Whenever I fall in love with a product, the retail gods take it off the shelves. If I was given a dollar everytime this happened, I’d be rich.
I remember my mother used to complain about this. She loved a perfume called Demi-Jour by Houbigant. Then the company stopped making it. After she passed away, all I had left was an empty bottle, which I cherished. A few years later my sister discovered that a new company now makes Demi-Jour: Dana Classic Fragrances of New York. She got me a box for my birthday, which I covet like liquid gold.
The same thing happened to my favorite perfume: Milles Fleurs by Crabtree & Evelyn. For some unknown reason it was discontinued in 1980, and I never liked any of their replacements.
What is it about these long-lost products that we would love to have back? Memories of our best summer? Our first love? Our youth? If I could find a bottle of Sea & Ski suntan lotion — a 1960’s brand once more popular than Coppertone — I would take a good whiff and be transported back to my Cape Breton summers as a teenager. But it’s no longer made and all that remains is the trademark.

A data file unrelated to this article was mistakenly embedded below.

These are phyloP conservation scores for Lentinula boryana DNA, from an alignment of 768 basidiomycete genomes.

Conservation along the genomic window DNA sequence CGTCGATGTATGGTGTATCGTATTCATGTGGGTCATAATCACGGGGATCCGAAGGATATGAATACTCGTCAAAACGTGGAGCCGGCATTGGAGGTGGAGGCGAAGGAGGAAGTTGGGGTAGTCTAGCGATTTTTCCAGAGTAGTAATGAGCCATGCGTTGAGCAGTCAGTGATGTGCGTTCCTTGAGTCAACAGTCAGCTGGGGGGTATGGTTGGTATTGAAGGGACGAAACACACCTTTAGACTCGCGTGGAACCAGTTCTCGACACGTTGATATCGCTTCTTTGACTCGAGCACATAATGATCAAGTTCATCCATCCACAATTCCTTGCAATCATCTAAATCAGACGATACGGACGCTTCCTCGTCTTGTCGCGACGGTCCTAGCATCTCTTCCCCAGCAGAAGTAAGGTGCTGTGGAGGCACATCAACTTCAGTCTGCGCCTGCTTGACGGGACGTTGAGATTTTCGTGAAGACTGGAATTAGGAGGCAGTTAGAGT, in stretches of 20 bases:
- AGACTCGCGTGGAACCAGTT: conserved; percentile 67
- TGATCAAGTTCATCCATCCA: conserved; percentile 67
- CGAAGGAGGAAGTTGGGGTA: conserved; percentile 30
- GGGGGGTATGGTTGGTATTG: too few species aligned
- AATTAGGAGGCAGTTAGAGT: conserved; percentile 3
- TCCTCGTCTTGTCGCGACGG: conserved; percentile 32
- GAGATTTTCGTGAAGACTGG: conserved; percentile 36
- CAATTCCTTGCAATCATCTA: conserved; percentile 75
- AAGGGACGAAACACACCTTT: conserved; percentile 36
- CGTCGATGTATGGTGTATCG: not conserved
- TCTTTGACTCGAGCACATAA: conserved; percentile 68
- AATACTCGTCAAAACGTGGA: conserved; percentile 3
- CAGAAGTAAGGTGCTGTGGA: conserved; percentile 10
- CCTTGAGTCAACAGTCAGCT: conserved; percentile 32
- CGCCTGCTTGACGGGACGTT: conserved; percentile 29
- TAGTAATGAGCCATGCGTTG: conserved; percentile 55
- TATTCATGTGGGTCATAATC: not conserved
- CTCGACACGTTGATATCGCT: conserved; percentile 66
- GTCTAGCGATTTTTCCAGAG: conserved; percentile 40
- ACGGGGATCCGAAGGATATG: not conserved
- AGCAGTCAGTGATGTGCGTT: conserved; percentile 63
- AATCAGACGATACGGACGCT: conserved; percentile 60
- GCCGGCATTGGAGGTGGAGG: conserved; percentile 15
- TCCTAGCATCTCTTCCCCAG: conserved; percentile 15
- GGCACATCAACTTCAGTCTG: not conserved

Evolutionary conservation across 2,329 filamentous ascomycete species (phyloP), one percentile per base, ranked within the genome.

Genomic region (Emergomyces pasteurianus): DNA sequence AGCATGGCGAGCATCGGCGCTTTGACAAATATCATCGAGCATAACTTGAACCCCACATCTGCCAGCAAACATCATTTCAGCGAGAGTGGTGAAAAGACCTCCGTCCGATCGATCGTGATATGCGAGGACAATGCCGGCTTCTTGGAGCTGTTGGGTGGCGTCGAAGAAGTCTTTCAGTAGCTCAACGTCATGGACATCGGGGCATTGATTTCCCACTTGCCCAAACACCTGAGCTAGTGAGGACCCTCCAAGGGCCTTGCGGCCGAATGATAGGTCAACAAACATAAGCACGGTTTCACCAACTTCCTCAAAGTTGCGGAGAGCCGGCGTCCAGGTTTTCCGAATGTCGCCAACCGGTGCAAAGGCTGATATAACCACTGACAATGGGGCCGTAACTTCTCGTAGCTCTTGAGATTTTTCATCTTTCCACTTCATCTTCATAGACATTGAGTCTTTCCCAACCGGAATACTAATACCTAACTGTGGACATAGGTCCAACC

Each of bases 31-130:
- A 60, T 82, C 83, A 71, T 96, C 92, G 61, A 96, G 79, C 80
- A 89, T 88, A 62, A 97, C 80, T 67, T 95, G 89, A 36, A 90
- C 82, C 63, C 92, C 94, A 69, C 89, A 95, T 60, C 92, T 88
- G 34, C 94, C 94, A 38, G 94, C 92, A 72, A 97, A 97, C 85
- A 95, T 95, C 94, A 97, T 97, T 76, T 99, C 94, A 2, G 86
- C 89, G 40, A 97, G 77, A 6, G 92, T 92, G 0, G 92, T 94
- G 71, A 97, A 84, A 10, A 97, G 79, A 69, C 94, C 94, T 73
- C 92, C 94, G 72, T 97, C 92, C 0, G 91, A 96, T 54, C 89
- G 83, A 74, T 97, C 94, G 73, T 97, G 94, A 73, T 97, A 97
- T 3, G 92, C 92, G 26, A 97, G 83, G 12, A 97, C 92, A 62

This happens with food, too. There was a cookie that my grandmother bought similar to Arnott’s Lemon Crisp but under another brand which I can’t for the life of me remember. I have scoured the shelves of my local store but can’t find it. It may be available in another province, in the States or even in Europe, but not here. She also kept a handful of green spearmint jelly-filled buttermints in her apron pocket. They are nowhere to be found, only the ones with blue peppermint jelly. Not a big thing, I know. But it’s a detail about this wonderful lady that I wish I could hold in my hand again.
Now my daughter is complaining about this same phenomena: the demise of Time Out chocolate bars by Cadbury, introduced to Canada in 2001 but discontinued here due to lagging sales. Our local pita shop Extreme Pita, that stopped offering pineapple. No more chocolate peanut butter bars sold at Starbucks. Don’t know if this is a local decision or franchise wide. What does all this mean?
That I pay way too much attention to this stuff and am a sentimental, nostalgia junkie or that my taste doesn’t run with the majority of consumers out there, and anything I really like will eventually go the way of the dodo bird.